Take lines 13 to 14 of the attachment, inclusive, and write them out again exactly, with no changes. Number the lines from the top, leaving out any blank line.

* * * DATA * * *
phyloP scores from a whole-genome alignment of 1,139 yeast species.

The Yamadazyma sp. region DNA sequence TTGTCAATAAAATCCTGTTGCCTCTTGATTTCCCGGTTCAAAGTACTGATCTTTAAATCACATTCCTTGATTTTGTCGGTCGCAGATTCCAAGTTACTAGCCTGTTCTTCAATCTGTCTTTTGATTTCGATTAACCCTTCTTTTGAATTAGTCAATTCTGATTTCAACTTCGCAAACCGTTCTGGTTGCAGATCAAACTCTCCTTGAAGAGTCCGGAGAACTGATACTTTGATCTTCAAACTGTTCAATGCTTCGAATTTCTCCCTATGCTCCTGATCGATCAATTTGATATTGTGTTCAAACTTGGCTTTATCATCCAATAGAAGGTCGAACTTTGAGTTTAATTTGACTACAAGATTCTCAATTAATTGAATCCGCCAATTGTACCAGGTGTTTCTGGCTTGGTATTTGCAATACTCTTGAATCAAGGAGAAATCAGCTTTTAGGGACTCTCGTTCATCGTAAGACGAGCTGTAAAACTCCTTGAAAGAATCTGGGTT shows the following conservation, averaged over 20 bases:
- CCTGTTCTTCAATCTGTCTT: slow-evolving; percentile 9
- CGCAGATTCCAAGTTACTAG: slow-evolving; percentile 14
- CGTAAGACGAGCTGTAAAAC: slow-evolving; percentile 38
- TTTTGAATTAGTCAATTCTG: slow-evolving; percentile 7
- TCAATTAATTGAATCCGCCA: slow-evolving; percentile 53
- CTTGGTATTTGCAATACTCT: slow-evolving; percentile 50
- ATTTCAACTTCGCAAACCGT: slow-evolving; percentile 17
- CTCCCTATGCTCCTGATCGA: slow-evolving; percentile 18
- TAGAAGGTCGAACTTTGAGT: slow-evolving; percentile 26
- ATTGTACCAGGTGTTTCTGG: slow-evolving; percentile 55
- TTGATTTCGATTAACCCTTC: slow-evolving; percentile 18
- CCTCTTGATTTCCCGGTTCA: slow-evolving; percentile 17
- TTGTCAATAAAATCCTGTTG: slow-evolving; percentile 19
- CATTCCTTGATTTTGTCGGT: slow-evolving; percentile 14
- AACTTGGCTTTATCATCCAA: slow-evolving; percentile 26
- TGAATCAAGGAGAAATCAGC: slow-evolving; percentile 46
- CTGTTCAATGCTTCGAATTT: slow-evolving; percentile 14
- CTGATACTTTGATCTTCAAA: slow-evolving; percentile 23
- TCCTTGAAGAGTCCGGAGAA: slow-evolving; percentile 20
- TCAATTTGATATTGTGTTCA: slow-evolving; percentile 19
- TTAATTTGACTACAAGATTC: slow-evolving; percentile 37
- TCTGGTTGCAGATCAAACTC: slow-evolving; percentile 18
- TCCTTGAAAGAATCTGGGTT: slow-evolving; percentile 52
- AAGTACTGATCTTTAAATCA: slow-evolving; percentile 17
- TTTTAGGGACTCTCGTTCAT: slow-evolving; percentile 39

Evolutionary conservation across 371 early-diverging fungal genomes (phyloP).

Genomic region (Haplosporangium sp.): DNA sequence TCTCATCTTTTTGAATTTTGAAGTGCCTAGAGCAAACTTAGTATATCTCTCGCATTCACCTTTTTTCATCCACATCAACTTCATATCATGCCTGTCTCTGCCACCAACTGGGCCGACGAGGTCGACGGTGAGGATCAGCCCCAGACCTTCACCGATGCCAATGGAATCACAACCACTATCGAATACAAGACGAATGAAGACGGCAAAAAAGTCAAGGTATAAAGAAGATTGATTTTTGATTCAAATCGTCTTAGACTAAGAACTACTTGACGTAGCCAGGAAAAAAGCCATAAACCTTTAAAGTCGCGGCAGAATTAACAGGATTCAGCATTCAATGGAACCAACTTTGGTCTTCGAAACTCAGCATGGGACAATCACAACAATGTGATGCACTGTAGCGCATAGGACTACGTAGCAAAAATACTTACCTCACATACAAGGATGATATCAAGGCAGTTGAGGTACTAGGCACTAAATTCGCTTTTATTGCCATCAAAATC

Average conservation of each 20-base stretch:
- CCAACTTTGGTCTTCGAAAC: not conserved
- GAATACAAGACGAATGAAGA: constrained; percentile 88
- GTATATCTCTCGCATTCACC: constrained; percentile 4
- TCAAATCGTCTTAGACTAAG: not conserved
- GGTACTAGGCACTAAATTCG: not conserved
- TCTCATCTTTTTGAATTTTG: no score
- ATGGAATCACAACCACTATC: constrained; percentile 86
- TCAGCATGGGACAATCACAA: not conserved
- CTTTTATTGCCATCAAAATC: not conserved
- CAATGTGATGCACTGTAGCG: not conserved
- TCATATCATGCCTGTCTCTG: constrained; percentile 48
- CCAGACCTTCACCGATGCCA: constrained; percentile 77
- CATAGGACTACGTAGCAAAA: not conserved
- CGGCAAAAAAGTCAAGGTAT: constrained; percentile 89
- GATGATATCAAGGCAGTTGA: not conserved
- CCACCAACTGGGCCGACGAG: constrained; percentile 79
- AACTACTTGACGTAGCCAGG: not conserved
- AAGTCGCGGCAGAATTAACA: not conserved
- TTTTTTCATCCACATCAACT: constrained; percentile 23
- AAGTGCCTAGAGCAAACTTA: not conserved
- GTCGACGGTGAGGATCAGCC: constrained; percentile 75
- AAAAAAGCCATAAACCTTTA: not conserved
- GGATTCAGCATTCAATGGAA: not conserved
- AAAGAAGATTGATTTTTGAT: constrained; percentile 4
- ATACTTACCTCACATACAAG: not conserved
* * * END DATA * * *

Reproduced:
- TTGATTTCGATTAACCCTTC: slow-evolving; percentile 18
- CCTCTTGATTTCCCGGTTCA: slow-evolving; percentile 17